Moving Indonesia toward technology-based business
When an agency of the Indonesian government wanted to develop a more business-like approach to providing technology services to the private sector, it found a "twin" in the United States to help with the transition.
According to a World Bank report, for years Indonesia relied on its natural resources—oil, natural gas and forestry. In the 1980s, however, Indonesia began focusing on developing its technology capabilities as the most promising source of sustainable growth for the future.
As part of this effort, Battelle entered into a contract with Indonesia's Agency for the Assessment and Application of Technology in 1997 to work on a multi-year project funded by World Bank. Battelle manages Pacific Northwest for the U.S. Department of Energy. In addition to a small core project team of Battelle and Laboratory staff, many others from Pacific Northwest brought specific expertise to the project.
The project compared and contrasted Battelle's practices and processes with those of the Indonesian agency. "The project staff adapted Battelle's business processes and approaches to business development, public relations, contract management and intellectual property to fit the agency's and Indonesia's needs," said Mary Zalesny, project manager for the Twinning Arrangement of the Management and Business Integration System Project. "We updated hardware and created automated information systems to effectively manage human resources, budgets and projects."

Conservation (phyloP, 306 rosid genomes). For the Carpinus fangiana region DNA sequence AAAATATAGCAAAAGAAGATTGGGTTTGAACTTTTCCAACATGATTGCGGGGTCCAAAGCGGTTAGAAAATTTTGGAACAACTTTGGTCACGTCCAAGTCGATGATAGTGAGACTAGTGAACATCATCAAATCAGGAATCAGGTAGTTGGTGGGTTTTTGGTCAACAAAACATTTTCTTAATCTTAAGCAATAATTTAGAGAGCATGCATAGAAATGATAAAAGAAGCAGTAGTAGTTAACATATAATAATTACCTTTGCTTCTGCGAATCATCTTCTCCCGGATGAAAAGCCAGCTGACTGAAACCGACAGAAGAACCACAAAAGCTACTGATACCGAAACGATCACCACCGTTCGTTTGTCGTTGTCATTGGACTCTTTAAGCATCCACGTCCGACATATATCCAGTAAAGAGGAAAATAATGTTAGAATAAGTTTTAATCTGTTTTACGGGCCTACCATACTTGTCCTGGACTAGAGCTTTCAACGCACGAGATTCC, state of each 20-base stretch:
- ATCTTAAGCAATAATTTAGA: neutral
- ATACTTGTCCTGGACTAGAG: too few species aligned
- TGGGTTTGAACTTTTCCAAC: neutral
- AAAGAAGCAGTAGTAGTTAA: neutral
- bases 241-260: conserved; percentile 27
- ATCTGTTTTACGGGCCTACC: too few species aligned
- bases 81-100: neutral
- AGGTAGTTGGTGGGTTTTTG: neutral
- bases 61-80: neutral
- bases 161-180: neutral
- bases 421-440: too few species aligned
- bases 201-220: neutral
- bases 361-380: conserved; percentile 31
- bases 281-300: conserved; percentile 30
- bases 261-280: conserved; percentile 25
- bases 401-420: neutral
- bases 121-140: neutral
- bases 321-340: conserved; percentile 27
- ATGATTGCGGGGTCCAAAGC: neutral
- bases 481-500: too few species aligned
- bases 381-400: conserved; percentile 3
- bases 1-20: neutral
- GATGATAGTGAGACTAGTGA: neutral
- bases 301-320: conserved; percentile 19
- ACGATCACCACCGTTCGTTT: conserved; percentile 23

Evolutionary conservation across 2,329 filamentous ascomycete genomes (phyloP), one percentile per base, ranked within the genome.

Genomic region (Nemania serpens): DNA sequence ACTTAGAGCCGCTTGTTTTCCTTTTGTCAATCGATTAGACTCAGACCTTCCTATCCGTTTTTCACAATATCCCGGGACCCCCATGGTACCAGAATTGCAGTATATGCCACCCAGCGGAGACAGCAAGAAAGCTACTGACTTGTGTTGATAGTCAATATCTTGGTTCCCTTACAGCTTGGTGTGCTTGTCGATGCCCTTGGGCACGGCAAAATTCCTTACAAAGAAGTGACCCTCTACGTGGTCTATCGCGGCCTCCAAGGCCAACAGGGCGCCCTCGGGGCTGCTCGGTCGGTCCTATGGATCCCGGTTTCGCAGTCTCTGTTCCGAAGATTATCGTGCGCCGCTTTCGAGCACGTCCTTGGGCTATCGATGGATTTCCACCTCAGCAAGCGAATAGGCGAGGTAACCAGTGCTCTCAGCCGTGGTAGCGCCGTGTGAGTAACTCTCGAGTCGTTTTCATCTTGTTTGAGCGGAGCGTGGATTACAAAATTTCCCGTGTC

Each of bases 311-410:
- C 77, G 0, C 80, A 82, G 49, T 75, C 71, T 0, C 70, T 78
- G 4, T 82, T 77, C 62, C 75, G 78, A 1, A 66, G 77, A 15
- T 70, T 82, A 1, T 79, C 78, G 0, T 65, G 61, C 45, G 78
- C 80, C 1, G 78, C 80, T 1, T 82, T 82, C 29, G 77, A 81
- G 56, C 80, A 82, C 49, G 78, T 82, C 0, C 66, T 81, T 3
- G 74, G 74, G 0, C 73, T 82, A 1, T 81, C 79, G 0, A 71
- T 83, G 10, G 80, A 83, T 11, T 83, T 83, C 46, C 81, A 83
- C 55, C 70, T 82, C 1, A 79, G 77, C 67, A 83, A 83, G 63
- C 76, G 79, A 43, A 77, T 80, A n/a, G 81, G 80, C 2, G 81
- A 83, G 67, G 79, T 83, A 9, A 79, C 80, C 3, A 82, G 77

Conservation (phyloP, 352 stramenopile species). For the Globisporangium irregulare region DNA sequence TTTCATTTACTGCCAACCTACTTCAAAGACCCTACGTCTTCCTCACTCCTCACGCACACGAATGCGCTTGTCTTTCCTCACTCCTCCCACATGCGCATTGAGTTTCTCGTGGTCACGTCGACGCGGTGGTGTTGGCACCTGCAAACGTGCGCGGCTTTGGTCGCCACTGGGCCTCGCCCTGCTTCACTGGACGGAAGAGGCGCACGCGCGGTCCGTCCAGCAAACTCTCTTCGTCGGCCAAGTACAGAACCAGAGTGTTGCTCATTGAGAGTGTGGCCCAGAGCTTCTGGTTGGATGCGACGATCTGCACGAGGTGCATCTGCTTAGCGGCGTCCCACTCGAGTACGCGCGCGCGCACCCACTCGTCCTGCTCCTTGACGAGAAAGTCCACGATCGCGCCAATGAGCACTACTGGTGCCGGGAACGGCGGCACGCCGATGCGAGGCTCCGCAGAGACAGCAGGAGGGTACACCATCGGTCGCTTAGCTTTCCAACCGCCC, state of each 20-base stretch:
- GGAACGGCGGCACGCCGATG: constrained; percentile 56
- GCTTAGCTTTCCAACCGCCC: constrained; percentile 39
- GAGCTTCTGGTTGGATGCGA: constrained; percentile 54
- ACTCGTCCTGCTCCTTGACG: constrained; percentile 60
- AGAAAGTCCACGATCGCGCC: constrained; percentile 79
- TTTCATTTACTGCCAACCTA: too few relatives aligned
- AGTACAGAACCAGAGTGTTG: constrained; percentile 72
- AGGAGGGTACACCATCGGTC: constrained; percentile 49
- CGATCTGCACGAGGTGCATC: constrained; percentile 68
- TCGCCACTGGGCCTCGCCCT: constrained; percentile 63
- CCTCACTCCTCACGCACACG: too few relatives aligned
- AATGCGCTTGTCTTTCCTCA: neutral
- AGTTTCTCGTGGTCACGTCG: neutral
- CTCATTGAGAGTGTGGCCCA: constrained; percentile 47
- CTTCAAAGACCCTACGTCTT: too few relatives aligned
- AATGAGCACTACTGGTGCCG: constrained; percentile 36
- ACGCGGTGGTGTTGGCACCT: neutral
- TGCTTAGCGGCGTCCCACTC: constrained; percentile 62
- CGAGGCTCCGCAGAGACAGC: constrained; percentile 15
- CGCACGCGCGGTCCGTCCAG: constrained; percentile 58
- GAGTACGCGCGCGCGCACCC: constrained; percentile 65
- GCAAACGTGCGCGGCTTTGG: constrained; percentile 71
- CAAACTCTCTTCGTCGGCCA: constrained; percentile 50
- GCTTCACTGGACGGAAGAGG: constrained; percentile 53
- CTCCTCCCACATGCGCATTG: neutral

One of the project's main objectives was to guide and support the Indonesian agency through organizational changes as it began the transition toward a private- sector-oriented technology service organization. This piece involved developing a project management plan, a communications plan and plans for leadership development. The assistance with transition also helped the agency through major organizational restructuring and three changes in its senior leadership.
If international collaboration on such a major transition wasn't challenging enough, the project spanned a time of political upheaval in Indonesia.
"The multiple changes in leadership and an economic crisis that devaluated the local currency forced the team to adjust the project to ensure its continued value and relevance to the agency. Nonetheless, we still accomplished the project's primary objectives," Zalesny said. "Being successful in international work requires flexibility and making adjustments to deal with the unexpected, while maintaining high project standards."